thanks
    Mike
    mlambert@rogers.com

  3. #3
    Senior Member ALRHA's Avatar
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    Toooloud - KARMA TO YOU!!!! wow, you did a great job there and i cant even begin to tell you how much i appreciate it (i know i did leave you with quite a situation).
    Firstly, its about 4:00am and i just finished rearranging my rock (too late for that piece of advice) - i figured i'd rather spend that money on corals. I did set up my rock (according to his advice) with corals in mind this time. my previous set-up really didnt have many places where i can add my corals, so i set it up with cup-like formations of the rocks facing upward so that corals can be placed in them and have the more natural appearance as if they grew out of the rock. as far as the bacteria, i thought quite the opposite. when i blow the rocks with a turkey baster, this cloud comes out of it, which i thought to be pretty much decomposed organic matter which can now be filtered out. also by blowing all the junk out, it leaves more room for water flow through the rock essentially. does this make sense at all?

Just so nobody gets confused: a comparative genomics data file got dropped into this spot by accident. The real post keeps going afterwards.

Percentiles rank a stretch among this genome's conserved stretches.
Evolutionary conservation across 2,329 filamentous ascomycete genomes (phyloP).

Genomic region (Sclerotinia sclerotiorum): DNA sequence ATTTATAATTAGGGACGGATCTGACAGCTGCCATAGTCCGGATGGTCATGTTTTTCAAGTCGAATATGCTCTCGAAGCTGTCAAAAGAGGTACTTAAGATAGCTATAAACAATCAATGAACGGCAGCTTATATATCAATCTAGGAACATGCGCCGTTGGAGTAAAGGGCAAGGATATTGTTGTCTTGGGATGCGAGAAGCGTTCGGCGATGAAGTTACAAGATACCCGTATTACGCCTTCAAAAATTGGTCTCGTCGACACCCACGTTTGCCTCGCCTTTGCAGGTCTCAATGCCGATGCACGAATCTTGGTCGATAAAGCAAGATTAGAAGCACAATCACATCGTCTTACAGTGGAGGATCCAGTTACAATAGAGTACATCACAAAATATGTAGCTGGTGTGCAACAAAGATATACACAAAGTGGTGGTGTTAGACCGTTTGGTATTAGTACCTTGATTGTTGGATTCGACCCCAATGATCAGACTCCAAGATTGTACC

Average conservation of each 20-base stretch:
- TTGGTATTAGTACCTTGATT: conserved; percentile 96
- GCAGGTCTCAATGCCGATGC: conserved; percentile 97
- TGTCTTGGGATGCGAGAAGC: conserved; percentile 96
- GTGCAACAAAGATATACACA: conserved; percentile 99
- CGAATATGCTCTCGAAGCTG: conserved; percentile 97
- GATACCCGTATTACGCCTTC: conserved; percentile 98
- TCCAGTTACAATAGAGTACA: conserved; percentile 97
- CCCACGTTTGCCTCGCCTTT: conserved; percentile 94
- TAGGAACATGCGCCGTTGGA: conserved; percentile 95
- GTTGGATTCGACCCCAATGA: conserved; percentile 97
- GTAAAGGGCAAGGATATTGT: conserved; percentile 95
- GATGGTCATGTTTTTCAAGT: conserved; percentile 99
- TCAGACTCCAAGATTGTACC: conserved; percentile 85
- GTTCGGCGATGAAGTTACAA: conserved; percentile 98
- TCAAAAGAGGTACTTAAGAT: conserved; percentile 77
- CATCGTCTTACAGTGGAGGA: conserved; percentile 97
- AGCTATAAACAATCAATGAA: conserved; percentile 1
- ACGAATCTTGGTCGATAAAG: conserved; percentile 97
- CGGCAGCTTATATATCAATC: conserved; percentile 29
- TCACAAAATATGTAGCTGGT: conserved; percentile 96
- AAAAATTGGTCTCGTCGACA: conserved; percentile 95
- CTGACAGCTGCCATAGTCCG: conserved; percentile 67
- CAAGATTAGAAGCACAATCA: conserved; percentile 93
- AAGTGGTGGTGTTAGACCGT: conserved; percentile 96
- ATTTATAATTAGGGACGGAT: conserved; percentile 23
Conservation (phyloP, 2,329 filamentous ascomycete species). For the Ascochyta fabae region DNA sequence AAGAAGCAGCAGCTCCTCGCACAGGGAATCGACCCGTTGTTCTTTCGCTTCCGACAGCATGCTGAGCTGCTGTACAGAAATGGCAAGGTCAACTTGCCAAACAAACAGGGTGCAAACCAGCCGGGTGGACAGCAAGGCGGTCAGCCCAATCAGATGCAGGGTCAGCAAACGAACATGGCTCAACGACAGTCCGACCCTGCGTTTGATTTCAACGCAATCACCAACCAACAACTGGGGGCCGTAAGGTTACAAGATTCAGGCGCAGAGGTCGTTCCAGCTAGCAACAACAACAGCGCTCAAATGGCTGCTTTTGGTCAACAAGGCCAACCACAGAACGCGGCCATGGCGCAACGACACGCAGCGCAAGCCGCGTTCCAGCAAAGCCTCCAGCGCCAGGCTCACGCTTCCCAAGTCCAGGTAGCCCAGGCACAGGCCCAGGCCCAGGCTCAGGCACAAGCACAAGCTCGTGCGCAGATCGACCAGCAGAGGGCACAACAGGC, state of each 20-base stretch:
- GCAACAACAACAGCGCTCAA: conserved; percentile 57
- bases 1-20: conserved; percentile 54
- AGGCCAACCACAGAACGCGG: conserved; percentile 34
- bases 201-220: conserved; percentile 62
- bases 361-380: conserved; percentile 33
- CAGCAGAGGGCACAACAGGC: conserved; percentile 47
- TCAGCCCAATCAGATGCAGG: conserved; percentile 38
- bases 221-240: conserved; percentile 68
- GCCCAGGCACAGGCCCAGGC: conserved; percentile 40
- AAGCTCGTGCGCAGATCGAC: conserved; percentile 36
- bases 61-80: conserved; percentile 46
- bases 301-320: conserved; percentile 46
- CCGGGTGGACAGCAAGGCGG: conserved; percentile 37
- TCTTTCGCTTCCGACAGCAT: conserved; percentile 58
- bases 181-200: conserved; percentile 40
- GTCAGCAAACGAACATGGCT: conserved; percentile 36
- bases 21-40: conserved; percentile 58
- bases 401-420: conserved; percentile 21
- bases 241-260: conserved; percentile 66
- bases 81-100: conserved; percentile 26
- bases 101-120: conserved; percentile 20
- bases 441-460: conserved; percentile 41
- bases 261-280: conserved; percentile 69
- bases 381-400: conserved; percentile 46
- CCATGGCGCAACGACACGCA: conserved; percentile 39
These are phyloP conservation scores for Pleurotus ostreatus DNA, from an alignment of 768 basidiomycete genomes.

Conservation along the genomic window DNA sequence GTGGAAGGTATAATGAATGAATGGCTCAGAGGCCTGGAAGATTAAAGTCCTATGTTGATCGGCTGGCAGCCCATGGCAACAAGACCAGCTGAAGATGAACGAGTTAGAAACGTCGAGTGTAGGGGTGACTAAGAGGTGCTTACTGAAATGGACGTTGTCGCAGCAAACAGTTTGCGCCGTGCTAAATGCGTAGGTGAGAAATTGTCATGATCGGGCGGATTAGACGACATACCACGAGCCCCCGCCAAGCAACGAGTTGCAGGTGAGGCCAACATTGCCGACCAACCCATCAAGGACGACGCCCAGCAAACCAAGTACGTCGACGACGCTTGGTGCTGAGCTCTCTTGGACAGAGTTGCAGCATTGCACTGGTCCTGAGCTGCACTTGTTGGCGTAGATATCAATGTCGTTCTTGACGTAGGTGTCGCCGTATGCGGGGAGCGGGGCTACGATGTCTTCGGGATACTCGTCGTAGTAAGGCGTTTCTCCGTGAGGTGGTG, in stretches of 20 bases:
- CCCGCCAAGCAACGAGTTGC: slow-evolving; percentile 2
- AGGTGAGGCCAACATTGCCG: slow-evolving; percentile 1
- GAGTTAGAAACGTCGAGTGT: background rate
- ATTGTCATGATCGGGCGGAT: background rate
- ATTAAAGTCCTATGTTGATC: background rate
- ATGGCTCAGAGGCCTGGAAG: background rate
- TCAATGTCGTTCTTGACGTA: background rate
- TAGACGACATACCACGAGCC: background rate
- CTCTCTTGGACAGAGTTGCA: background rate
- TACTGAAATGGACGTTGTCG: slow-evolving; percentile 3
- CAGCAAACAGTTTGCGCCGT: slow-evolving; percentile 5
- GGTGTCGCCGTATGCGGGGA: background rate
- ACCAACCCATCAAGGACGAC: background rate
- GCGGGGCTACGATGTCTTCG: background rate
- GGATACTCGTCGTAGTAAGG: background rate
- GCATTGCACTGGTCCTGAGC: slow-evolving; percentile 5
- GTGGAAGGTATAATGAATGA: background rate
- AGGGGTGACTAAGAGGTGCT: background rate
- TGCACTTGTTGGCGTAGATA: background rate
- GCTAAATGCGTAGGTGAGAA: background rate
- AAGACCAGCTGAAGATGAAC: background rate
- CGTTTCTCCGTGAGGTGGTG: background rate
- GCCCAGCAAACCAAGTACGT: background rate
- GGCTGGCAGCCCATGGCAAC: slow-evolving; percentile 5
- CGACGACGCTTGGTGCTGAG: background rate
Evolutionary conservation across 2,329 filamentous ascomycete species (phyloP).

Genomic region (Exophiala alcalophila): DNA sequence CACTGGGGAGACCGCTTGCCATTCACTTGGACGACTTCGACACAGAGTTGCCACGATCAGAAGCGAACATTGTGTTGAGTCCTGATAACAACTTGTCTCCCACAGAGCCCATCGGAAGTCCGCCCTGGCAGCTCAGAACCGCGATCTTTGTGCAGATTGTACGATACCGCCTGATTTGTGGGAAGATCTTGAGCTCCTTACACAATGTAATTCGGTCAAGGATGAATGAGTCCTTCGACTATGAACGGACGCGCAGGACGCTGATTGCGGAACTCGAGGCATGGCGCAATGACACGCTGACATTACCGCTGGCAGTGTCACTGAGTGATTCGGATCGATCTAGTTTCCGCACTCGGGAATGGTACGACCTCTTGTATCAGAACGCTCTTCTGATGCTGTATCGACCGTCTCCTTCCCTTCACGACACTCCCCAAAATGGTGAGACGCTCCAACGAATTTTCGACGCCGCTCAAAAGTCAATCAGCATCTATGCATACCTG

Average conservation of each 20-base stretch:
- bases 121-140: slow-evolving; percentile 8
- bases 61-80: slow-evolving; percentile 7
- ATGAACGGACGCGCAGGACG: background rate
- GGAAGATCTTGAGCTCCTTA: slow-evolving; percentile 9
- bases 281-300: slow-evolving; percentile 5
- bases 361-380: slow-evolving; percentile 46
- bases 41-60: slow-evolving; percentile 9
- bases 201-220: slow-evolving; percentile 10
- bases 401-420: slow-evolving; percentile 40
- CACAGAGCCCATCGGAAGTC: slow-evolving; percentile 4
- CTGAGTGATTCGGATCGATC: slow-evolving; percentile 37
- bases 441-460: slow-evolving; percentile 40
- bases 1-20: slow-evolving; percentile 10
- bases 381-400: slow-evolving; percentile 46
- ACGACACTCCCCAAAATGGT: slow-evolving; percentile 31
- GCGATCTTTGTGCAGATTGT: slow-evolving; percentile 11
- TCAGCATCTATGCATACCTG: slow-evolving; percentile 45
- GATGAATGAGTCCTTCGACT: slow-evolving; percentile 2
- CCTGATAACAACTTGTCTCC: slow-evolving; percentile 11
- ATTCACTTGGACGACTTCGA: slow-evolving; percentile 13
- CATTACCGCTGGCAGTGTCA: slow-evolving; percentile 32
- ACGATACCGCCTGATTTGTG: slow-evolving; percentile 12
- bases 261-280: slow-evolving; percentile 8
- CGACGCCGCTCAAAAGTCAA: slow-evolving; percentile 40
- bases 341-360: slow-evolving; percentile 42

Regarding the chemicals - should i switch to the Kent additives over the E.S.V. so that we can be on the same page (and have one less thing for him to blame in my tank)? are they going to be just as good as the ESV?
    As far as his personal tank, he has pictures of it in his store, and has invited me to come over and see it numerous times (so i dont think he is bluffing). i also know his father who complains to no end about how much money has sunk into those tanks (when he was a kid).
    I guess i will cut back on the food and watch the fish to see if they are starving or not. if i notice that they are refusing the algae and seem to be getting weaker, i will resume feeding.